I recently read about a patient who was told by his doctor to “just go with the basic hearing aids as they’ll spend more time in the case than your ears, anyway.”
While the ‘basic’ model can do you just fine, depending on your hearing loss and lifestyle requirements, I find this attitude abhorrent. Studies show that the views of health practitioners go a long way in determining whether or not a person will actually wear (and be satisfied with) their hearing aids.
I fear this lax attitude towards hearing loss is indicative of a wider problem amongst our general practitioners.
Hearing loss affects more than your ability to hear
Untreated hearing loss (whether the result of not wanting to buy or wear hearing aids) can have serious implications for your well-being. Adult hearing loss is linked to dementia, depression, isolation, unemployment and diminished relationships. Yet, of all the senses, hearing seems to get ignored the most.
Dr Frank Lin, one of the most widely respected researchers in the area of hearing loss and cognition, suggests that “many clinicians perceive hearing loss as being an inevitable, and hence inconsequential, part of ageing.”
Hearing loss and dementia
Dr Lin is an expert on the side effects of hearing loss – dementia in particular. The assistant professor of John Hopkins University recently told a conference in Washington that when people struggle to hear it damages memory and brain function.
He is currently revisiting his 2013 study on the links between hearing loss and dementia (it suggested that hearing loss is linked to a 30-40% greater risk of cognitive decline). Dr Lin and his team are setting out to undertake the world’s first clinical trial to see if hearing aids can prevent or mitigate brain decline.
Hearing loss is believed to link to dementia in several ways. Research shows that people with hearing loss are mentally drained from the strain of listening everyday. This weakens their working memory. According to Lin’s studies, brain scans published in 2014 showed diminished grey matter to shrink in areas related to language and memory in people with hearing loss over six years, the same region associated with early Alzheimer’s.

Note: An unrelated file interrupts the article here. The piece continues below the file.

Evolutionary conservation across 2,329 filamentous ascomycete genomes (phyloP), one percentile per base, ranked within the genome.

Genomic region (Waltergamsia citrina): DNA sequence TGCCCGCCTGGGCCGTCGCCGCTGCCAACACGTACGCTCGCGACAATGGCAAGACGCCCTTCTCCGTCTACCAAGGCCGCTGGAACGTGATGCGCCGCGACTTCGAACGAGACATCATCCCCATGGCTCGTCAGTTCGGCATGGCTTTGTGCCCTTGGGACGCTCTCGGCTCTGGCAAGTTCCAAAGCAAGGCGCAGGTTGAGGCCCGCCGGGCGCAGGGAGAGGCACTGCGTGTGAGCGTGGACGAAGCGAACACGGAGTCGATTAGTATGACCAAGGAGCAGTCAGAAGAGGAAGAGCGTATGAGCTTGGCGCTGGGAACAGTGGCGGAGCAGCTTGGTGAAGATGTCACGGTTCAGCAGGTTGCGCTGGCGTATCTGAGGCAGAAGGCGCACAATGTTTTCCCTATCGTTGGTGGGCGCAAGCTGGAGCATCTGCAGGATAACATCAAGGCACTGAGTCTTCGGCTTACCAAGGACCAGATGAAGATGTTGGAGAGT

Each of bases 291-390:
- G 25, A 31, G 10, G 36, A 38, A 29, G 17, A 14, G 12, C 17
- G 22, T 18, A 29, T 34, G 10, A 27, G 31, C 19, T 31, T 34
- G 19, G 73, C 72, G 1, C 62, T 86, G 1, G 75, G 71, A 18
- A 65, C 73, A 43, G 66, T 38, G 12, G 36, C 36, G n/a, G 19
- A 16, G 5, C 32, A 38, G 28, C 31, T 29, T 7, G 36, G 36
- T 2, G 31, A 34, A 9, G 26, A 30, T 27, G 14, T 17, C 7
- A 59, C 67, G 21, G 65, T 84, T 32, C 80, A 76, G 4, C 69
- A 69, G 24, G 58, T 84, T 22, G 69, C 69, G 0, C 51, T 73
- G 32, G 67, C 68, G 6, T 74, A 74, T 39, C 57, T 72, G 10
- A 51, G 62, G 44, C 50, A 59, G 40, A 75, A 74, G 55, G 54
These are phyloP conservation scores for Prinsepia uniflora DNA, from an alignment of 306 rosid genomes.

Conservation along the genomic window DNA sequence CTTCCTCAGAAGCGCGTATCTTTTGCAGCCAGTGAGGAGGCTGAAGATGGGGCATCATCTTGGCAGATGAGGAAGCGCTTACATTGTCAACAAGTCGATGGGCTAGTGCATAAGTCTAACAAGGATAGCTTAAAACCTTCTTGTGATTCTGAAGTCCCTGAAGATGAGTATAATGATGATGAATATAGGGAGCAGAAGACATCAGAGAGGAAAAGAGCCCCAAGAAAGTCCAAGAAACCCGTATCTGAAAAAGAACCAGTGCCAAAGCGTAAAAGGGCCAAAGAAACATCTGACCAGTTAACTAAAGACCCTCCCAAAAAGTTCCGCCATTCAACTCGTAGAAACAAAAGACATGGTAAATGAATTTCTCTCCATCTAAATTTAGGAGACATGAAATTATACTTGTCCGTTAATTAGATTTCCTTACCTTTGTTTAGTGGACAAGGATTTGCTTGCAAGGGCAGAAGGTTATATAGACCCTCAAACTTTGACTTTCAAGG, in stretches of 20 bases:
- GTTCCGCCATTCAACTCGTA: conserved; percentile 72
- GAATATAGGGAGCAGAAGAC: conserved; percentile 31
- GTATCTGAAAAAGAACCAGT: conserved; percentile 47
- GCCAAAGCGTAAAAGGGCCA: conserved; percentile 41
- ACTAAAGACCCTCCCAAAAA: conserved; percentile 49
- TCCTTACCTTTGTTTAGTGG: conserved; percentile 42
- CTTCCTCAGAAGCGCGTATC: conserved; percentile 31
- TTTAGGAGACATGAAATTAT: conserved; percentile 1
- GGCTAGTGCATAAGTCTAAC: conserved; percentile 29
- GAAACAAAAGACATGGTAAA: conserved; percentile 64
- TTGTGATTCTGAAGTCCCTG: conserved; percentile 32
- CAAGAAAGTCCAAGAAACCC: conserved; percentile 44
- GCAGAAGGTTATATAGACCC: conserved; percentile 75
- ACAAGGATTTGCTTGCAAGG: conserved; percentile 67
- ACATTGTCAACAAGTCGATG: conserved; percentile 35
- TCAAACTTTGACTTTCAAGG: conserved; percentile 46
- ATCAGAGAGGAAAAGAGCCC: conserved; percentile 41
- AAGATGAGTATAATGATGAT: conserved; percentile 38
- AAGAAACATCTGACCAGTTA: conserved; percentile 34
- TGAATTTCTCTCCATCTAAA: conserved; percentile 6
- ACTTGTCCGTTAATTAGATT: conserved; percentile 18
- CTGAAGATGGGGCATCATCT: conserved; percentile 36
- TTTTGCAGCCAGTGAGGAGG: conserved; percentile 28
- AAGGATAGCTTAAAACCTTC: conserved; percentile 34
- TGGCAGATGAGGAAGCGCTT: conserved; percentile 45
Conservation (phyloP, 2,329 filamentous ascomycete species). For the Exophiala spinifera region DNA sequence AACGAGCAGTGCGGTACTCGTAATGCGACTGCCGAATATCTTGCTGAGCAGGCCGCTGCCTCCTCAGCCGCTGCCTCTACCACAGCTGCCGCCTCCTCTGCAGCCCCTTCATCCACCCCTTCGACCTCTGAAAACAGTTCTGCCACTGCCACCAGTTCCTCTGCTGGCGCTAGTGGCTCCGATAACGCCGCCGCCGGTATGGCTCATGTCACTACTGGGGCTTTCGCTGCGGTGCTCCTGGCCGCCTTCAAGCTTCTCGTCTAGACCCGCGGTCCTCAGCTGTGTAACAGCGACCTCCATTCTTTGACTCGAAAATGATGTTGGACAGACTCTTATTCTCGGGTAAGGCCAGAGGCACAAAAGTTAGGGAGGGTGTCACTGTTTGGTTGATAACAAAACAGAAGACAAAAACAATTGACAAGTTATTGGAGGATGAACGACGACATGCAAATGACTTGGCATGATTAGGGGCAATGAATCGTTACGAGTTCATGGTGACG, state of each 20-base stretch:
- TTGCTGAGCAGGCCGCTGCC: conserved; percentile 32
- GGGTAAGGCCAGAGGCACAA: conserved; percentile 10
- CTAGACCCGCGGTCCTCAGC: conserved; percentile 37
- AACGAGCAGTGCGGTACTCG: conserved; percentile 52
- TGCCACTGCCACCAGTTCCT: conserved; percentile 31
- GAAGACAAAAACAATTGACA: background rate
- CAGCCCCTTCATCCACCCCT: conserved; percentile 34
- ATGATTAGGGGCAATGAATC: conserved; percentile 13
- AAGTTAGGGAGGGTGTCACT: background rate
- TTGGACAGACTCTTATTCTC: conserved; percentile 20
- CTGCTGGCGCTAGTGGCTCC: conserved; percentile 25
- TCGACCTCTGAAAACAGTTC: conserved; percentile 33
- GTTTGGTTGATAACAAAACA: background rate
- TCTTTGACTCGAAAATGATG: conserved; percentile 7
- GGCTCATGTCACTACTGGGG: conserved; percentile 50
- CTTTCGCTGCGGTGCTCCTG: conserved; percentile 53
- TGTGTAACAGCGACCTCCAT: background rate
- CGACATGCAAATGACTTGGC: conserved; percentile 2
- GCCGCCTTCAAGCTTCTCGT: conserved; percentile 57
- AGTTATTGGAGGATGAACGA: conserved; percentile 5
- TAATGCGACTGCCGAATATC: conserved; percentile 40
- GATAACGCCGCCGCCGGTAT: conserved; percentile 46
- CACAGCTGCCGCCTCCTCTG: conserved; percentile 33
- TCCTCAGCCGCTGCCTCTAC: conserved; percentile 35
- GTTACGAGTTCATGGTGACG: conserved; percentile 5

So why aren’t health professionals more concerned?
The side effects of untreated hearing loss can be insidious, yet they’re preventable with the appropriate hearing aids – as long as they’re worn.
But hearing screenings are not usually a standard part of medical assessments. Too often patients must present with severe to profound hearing impairment in order for audiology referral to take place. What’s more, hearing tests are not infallible; the pure tone or ‘beep’ test commonly administered does not always pick up early-stage hearing loss.
Ironically, hearing loss can masquerade as a loss of mental sharpness, and older people with hearing loss appearing disengaged or confused are at times misdiagnosed with cognitive illness. It’s easy to see how this can happen, when common dementia screening tests depend on a patient’s ability to hear.
And I can only blame a lack of education for the reason some clinicians advise patients to wait until things get worse before bothering with hearing aids.
What’s the answer?
Dr Frank Lin thinks that hearing loss being treated as an afterthought could be in part rectified by increased awareness, understanding, and the availability of more accessible options for obtaining hearing care.
Hopefully the findings of his new study, at the very least, bring hearing loss and its effects to the forefront of the minds of health professionals when assessing a patient and discussing hearing solution options.
If you suspect that hearing loss is a problem which has not been picked up previously, prompt a discussion with your GP or refer to an audiology service.